That being said we're unique in Utah, and mostly that uniqueness has lead us to good outcomes, better outcomes we are the by far the most diverse, healthy economy in America today. We have the largest middle class of any state in America today, we have now the lowest tax burden that we've had in Utah in 27 years. We have upward mobility, the American Dream, the best of any state in America, I mean the list goes on and on and on so these people in the legislature and governors present and past have led to this great lofty position we have here in America today, they want to continue that they don't want to destroy that so I think the intentions are good, we'll see what comes up in the future.

          BOB BERNICK, UTAHPOLICY.COM: Does this mean that basically your budget you just recommended is thrown out? Because that was with all the new numbers in it. 

          GOVERNOR HERBERT: No I don't think so at all. I think in fact the budget will be very similar to what I proposed, I think we've made a very rational, reasonable budget and I think the legislature will embrace most of it, all that really happens now is that $160 million tax cut will not happen.

          Which means that we literally will have more money to spend and so it doesn't mean we need to spend it all, we need to save for the rainy day which we're very good at doing, we're a very structurally sound budget from the standpoint we don't use one time money for ongoing needs which many states do.

          We have rational debt we're one of only 12 states that have a AAA bond rating from all the rating agencies on Wall Street, even the United States doesn't have that anymore. So we're a pretty fiscally prudent, very dynamically growing economy with a great quality of life. That will continue.

          BEN WINSLOW, FOX-13: Governor, why did you decide to stop the Department of Health's campaign on HIV awareness particularly with the Utah themed condoms, and were you inserting your own personal moral beliefs in a public health campaign?

          GOVERNOR HERBERT: You know I think we all recognize men, the importance of HIV awareness and AIDS prevention. I don't think anybody doesn't agree with that, that I know of, but there's a right way to go about the awareness campaign for government and there's probably not, maybe a wrong way to do it. As I found out about this, one it hadn't gone through the proper protocol and procedures to get a thumbs up on going ahead with it, and two as I read the sexual innuendos and double entendre and kind of the crass messages on the packages I thought I don't know if this is what we want to do as government? If you're going to have a novelty shop and somebody in the private sector thinks that's a great way to approach this thing, fine let them.

          But government ought not to do something that many of the people think are offensive, and so I thought there's just a better way to spend the money. I thought it was interesting that one of the critics of my proposal said well hey this is not a taxpayer's dollars. This is coming from a Federal grant. Clearly the ignorance is profound in thinking that somehow because it went through the Federal government that it's not taxpayer's dollars that are generated even here in Utah.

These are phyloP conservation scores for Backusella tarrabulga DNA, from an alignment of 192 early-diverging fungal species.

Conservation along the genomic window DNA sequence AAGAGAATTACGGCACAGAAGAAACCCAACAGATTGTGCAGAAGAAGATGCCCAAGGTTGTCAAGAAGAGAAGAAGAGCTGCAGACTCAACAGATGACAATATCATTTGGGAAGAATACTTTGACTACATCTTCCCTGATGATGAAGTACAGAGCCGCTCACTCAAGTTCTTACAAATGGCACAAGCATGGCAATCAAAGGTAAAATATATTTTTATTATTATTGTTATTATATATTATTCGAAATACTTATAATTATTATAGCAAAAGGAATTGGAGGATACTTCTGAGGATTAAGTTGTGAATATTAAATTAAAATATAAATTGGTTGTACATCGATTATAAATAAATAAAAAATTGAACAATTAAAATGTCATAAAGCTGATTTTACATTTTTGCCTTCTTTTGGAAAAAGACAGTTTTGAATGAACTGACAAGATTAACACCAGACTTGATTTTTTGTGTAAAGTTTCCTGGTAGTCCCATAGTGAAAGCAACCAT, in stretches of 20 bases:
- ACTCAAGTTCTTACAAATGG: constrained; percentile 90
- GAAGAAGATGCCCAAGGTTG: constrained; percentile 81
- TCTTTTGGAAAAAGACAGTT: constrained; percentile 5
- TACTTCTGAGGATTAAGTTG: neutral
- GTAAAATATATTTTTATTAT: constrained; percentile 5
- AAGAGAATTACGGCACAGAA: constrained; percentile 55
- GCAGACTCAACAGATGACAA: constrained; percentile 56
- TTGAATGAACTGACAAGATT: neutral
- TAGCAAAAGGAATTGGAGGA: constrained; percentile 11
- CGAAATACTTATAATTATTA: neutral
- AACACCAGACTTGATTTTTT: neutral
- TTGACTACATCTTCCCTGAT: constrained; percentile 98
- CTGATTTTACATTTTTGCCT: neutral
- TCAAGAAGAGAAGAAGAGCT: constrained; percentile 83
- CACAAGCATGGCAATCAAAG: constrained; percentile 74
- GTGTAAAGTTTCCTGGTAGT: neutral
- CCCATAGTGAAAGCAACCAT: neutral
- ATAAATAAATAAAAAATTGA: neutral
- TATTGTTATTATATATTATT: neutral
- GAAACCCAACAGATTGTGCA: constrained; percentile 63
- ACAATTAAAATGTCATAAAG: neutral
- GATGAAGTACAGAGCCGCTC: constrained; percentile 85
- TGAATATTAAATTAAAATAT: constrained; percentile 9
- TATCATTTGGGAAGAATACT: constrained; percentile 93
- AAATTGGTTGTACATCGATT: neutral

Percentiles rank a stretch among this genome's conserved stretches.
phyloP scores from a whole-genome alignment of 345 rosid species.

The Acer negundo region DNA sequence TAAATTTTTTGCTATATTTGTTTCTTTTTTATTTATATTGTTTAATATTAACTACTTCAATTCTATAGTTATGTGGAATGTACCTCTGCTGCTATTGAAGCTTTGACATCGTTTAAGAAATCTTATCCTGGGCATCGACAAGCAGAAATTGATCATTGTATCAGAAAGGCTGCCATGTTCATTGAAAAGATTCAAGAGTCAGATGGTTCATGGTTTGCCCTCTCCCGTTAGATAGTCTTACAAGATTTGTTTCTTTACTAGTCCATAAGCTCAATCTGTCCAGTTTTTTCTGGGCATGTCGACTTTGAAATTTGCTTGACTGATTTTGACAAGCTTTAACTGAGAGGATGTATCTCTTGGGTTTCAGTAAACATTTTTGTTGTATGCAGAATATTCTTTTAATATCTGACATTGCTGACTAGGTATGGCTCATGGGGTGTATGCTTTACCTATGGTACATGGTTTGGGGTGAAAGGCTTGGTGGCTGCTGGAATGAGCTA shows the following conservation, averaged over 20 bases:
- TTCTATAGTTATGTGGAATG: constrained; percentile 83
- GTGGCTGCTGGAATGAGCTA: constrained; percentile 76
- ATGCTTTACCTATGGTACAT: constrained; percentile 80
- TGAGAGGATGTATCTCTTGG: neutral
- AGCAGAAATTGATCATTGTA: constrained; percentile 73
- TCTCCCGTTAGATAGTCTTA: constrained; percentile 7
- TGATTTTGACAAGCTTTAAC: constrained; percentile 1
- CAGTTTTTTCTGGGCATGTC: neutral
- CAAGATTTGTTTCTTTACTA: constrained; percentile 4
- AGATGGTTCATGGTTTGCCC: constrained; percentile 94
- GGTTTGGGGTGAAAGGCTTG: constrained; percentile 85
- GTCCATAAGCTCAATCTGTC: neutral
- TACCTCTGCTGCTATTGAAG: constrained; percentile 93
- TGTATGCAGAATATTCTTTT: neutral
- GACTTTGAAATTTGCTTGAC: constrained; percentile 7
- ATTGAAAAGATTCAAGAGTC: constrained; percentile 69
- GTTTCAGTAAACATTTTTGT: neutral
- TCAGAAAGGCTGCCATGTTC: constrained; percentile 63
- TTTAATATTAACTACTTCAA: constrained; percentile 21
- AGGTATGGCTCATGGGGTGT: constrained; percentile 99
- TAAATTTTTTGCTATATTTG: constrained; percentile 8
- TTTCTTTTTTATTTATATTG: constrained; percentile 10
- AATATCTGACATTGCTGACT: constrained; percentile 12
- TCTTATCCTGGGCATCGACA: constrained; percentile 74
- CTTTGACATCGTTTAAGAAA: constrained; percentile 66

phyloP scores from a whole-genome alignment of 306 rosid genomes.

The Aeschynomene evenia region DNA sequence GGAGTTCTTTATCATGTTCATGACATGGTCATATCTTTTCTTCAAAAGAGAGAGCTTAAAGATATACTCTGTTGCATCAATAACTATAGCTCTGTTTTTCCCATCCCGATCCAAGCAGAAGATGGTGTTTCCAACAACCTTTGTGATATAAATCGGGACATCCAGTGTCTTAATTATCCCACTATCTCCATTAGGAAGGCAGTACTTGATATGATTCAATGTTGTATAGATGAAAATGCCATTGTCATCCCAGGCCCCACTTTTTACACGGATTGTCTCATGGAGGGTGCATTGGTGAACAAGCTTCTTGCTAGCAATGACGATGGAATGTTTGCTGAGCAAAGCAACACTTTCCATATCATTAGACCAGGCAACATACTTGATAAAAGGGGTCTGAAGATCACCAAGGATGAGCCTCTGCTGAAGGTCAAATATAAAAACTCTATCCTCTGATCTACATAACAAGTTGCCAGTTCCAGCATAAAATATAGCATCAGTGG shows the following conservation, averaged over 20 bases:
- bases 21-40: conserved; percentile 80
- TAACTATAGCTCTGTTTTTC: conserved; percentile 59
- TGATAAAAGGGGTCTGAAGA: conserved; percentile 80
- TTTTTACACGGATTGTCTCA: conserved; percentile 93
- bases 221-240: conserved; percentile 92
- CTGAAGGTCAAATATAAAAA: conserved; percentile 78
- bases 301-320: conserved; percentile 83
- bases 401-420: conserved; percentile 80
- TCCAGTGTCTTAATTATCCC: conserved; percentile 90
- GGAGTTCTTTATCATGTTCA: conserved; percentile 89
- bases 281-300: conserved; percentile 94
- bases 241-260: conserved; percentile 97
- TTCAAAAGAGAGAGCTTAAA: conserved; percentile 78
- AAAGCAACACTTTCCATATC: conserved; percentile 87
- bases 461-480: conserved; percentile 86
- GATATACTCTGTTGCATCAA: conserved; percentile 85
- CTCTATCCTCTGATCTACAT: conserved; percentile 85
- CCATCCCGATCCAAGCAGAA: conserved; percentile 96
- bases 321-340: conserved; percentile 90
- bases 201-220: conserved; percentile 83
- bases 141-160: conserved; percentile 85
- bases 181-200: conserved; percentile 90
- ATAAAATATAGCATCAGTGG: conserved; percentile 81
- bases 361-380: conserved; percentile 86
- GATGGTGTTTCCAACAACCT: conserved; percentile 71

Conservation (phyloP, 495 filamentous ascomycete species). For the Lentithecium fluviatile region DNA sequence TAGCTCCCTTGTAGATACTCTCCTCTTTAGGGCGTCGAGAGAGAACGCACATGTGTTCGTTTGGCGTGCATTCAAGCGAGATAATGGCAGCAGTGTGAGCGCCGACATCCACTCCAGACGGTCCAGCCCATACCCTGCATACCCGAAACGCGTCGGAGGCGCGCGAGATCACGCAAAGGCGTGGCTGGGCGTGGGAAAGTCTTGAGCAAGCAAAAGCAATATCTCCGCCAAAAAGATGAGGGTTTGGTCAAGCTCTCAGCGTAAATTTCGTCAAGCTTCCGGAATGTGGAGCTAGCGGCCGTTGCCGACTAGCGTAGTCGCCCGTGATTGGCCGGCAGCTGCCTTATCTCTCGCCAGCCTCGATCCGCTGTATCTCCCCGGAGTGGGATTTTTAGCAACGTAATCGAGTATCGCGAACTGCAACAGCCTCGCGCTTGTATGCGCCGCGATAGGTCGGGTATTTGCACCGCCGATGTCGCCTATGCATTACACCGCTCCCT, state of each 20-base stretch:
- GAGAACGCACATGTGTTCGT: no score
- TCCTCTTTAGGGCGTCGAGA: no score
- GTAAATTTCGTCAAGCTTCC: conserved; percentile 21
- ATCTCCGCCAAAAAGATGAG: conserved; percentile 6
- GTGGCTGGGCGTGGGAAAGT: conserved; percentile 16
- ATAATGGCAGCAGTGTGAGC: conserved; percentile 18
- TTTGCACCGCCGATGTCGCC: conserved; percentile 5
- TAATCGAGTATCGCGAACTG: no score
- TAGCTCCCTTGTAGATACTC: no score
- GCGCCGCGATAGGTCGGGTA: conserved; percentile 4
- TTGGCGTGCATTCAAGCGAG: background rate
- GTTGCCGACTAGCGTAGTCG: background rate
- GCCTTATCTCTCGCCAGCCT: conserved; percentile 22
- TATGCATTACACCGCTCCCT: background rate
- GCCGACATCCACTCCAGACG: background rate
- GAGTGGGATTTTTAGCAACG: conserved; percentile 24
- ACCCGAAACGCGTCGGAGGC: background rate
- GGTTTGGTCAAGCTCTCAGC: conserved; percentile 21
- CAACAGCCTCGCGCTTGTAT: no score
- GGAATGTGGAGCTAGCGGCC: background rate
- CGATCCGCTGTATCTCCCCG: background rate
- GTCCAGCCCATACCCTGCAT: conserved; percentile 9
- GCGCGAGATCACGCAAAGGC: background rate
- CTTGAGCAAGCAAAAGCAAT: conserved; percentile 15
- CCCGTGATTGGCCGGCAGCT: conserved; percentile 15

So again I just think that we ought to be more professional in it we certainly understand the seriousness of the issue and we want to make sure that our awareness proposal reflects that seriousness. The word slut in the age of “Me Too” all of us ought to be offended by that!

          KYLE HARVEY, KUTV2: Where was the breakdown of procedure?

          GOVERNOR HERBERT: Don't know exactly, we're having a review of that process now to see what happened, but it did not get to the final echelon for determination, I was certainly not consulted. We're doing a review of that and we'll see what I find out after that review is completed. 

          KYLE HARVEY, KUTV2: The health department has not been super clear yet, has someone lost their job, is someone going to lose their job are people on leave because of this?

          GOVERNOR HERBERT: I can clarify that for you right now. Nobody's lost their job, I know that people had good intentions on this. This is not somebody trying to be nefarious and do something stupid. Probably not as wise, we all make mistakes. That happens to all of us and this may be one that happened to the department of health. So, nobody's lost their job and I don't anticipate anybody will lose their job.

          BOB BERNICK, UTAHPOLICY.COM: Do you think there need to be changes in the referendum law or is that, it's different than the initiative law as you probably know in several ways. So should it stand as it is? Or should it be changed to become more, exactly like the initiative law as far as senate districts instead of counties and the percent and all of that kind of stuff?

          GOVERNOR HERBERT: You know I haven't even thought about that, they seem to work. We've had initiatives and we've had referendums, whether there needs to be any modification of that I guess would be in light of what's taking place. Maybe somebody will give that some thought, I haven't I think this work really gives a check and balance on the legislature.

          LISA RILEY ROCHE, DESERET NEWS: One of the problems though with the recent change to the referendum law is tax reform would have actually taken effect for about a month before you as governor through executive order would have been able to put it on hold for a referendum election and that was the time period where checks were going to be sent out, where all kinds of things would have had to be put in place under that law. So doesn't that need to be fixed? That weird gap?